@Voo 2015-08-22 06:56:55

@erm3nda Leave the parens off - you don't want to call that function.

@m3nda 2015-08-22 07:14:01

@Voo: Ask Python devs to remove it from the Python functions and you will know why is in there. Lambda is nothing new, double iteration over a function, literally function constructor. Use it with care ;)

@Voo 2015-08-22 18:01:13

@erm3nda I have no idea what you're trying to tell me. Your parameter should be command=something without the parens otherwise you assign the result of your function to the parameter which you almost certainly don't want.

@m3nda 2015-08-22 18:08:24

I got the same problem than the asker. Even if in theory it should work, doesn't. Every function defined into a button does fire at load, and not when you press button. Did u try in your machine that piece of code?

@z33k 2018-01-20 00:15:10

More on the issue pointed by @Scrontch

@elig 2019-01-14 13:59:00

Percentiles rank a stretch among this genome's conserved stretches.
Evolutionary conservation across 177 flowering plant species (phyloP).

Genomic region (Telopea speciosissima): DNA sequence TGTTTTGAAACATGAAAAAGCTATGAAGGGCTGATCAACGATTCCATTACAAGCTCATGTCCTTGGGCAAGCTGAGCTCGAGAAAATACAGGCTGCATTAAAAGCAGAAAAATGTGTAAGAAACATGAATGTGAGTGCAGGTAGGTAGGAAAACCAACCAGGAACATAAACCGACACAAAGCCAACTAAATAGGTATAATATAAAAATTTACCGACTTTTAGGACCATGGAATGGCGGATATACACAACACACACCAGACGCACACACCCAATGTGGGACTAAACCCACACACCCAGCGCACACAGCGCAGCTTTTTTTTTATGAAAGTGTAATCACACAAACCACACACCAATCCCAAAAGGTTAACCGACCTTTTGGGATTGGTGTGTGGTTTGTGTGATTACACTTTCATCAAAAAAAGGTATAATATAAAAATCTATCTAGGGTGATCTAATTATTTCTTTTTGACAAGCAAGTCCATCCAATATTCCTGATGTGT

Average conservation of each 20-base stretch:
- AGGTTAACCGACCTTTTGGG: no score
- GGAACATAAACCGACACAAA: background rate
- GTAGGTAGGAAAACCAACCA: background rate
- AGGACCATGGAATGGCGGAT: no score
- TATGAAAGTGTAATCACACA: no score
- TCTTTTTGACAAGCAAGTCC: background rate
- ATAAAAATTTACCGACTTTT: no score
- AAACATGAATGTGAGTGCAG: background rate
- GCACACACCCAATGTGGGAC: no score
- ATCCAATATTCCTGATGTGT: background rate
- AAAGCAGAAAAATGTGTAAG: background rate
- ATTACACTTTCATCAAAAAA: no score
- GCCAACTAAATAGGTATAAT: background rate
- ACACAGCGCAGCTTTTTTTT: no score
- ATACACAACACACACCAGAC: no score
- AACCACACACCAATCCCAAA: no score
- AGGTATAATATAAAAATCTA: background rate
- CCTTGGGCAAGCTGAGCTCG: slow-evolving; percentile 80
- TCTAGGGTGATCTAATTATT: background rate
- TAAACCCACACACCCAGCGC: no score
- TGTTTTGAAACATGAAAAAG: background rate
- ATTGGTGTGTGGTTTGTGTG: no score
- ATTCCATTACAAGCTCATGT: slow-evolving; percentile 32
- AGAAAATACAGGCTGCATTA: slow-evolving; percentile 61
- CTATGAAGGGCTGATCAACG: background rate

This trick actually works, but sadly not with .bind() ; @erm3nda It shouldn't work in "theory". That's how Python is supposed to work. You put a function name with '()' - it gets called immediately !

@Voo 2019-01-14 17:47:51

@elig Not if you put a lambda: in front of it (that's how you designate an anonymous function that takes no arguments and returns the result of the function call), which is why the shown code works just fine.

@MarrekNožka 2013-03-19 20:49:12

Python's ability to provide default values for function arguments gives us a way out.

def fce(x=myX, y=myY):
button = Tk.Button(mainWin, text='press', command=fce)


For more buttons you can create a function which returns a function:

def fce(myX, myY):